would have known what the election dates were and how many days the elections had. Was the insufficiency of time not considered before the elections happened? Why is this only currently getting brought up?

Option for Hard Ballots The option for hard ballots given to each and every student should also be considered in deciding whether or not there was enough time and whether or not this affects voters’ “disenfranchisement.” First, with regards to voting time, poll officers were instructed to let people vote using hard ballots in the event that the line is too long. Also, hard ballots were an option to everyone. This being said, only using computer time to determine if there was sufficient time is, again, an oversimplification. Second, Yu et al. argues that the option for hard ballot was not publicized and was not known to all. First of all, the Commission would like to argue that there is insufficient data that proves that most of the student body did not know about the option to use hard ballots. Moreover, the Commission would like to argue that the option to use hard ballots was clearly shown through the General Elections promos as seen below. The promo clearly shows a computer (option for voting using the automated system) plus a hard ballot (option for voting using the manual system) equals the General Elections 2014. Though one may argue that hard ballots are “symbols for elections,” computers are not. Hence, in the promo, we are not merely showing symbols for elections but showing the means in order for people to cast their votes (as also indicated by the plus and the equal signs). Lastly, these voters have gone through at least one election (the Freshmen and Special Elections) whether or not they voted, hence, these people would know more about the elections than some people may assume.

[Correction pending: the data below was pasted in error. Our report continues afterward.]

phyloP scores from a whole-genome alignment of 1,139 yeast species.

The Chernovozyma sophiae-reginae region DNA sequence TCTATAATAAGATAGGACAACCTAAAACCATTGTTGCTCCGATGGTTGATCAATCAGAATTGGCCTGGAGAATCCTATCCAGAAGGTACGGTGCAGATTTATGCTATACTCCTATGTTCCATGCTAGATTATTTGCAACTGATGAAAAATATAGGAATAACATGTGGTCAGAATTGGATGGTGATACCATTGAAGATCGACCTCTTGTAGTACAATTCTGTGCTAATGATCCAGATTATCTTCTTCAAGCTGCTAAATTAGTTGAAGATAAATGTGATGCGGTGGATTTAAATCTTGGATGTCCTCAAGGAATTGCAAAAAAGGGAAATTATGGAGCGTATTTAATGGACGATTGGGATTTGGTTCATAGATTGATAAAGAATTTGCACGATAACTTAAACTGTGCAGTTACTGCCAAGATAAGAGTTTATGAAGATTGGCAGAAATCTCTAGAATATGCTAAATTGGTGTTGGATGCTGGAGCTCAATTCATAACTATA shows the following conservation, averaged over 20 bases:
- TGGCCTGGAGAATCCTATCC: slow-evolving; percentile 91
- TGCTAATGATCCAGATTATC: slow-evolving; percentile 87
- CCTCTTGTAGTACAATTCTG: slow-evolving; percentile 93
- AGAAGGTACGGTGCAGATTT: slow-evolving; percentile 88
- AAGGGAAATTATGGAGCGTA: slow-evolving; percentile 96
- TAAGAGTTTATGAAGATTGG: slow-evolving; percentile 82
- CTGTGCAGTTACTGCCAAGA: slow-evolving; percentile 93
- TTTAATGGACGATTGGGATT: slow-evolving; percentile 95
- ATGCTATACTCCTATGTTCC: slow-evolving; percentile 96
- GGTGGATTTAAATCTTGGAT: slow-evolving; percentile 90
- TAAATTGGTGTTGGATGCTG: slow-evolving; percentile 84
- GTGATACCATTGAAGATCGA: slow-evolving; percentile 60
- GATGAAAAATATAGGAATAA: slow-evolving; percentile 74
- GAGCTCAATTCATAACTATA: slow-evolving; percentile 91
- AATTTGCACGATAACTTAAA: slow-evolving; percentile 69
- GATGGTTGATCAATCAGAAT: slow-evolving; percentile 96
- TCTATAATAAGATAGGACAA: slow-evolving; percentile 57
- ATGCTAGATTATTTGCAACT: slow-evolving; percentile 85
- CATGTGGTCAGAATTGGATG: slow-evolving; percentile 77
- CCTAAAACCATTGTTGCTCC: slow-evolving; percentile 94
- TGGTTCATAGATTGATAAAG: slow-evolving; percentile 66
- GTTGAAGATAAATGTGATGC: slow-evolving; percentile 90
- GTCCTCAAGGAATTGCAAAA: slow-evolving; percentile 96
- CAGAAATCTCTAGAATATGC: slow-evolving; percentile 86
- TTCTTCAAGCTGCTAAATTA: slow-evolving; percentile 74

The Commission would also want to ask that decisions not be based on assumptions not backed up by data. Despite the qualitative nature of these assumptions, there are still ways to ensure that these are not merely assumptions (i.e. surveys, etc.)